Think of community information networks. The internet has replaced their function (by providing access to information, but not giving a person the wherewithal to navigate the system). Think of churches, where the exodus of congregants in the 1960s and 1970s is being realized now (but with no suitable replacement for the social capital churches provided).
We need to address the loss of community groups that were hubs of volunteering and community action. It’s not only the churches; the signs are there that a number of other major charities are next in line. They are consolidating and creating regional entities, but this is a short-term strategy. They are losing revenue and relevance at best. Their model needs to change or they will be the new canaries in the coal mine.
We need to understand what has happened to volunteer rates across Canada and how to create safe spaces for older volunteers to contribute to their communities. Virtual volunteering can do some things, but all readers know that a Zoom meeting conducts business but does little to strengthen ties. We are social animals.
We need to understand what has happened to volunteer rates across Canada and how to create safe spaces for older volunteers to contribute to their communities.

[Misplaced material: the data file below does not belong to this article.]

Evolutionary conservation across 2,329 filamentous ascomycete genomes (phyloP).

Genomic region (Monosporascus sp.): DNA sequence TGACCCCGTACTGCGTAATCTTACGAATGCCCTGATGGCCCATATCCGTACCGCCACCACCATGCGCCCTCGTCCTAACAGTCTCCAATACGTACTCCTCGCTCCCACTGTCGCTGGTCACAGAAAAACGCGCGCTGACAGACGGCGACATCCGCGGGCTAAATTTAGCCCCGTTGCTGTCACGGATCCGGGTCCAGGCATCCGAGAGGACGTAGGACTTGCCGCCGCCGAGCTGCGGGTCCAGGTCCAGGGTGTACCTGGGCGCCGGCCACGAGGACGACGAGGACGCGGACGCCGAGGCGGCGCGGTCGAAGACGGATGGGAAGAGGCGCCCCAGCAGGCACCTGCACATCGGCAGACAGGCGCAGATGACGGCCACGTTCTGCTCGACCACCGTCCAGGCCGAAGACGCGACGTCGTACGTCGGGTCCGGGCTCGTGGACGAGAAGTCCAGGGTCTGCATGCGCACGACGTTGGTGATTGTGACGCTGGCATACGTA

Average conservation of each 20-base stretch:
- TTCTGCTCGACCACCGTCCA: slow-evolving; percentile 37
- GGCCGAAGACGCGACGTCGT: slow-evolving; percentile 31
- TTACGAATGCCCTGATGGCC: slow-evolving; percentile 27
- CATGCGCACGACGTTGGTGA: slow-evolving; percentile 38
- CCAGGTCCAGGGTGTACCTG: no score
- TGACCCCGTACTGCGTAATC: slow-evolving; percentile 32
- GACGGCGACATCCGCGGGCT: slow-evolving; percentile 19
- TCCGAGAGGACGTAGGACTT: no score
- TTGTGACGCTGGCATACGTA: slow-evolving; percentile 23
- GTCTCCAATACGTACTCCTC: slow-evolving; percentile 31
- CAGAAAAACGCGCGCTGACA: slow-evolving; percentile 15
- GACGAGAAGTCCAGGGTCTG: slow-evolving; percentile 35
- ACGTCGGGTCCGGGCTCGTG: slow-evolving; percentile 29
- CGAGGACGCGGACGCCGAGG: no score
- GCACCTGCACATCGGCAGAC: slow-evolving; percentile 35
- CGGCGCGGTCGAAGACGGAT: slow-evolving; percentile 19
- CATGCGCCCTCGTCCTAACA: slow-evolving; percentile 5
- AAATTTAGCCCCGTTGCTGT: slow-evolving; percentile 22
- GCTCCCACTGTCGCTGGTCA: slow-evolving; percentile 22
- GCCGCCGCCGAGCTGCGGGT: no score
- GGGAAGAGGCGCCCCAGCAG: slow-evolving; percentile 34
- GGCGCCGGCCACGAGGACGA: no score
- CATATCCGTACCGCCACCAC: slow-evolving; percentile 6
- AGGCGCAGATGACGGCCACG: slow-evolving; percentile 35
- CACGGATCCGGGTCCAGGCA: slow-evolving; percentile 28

Organizations need to actively create succession plans or, if that’s too late, decommissioning plans. We will have thousands of church buildings that will be available in downtown cores or in the centre of many rural communities over the next 10 years.
The pandemic has shown that charities need reserve funds. Groups that suffered revenue reductions and a complete halt to their activities survived because they had assets that allowed them to wait until the conditions changed. That said, these reserves should not be used to withhold spending on charitable activities.
Finally, private and public foundations should have websites. This is especially important if the trend toward more private foundations continues. Forgone tax revenue is forgone public money. The least they can do is have a public face.
Don McRae worked with charities and non-profit groups for more than 30 years in the federal government dealing with research, fundraising, and sector-wide issues. Since retiring, he monitors charities to see how the sector is changing. He writes a newsletter that looks specifically at charitable revocations and other major issues. Anyone interested in subscribing can reach him at donmcrae@.bell.net.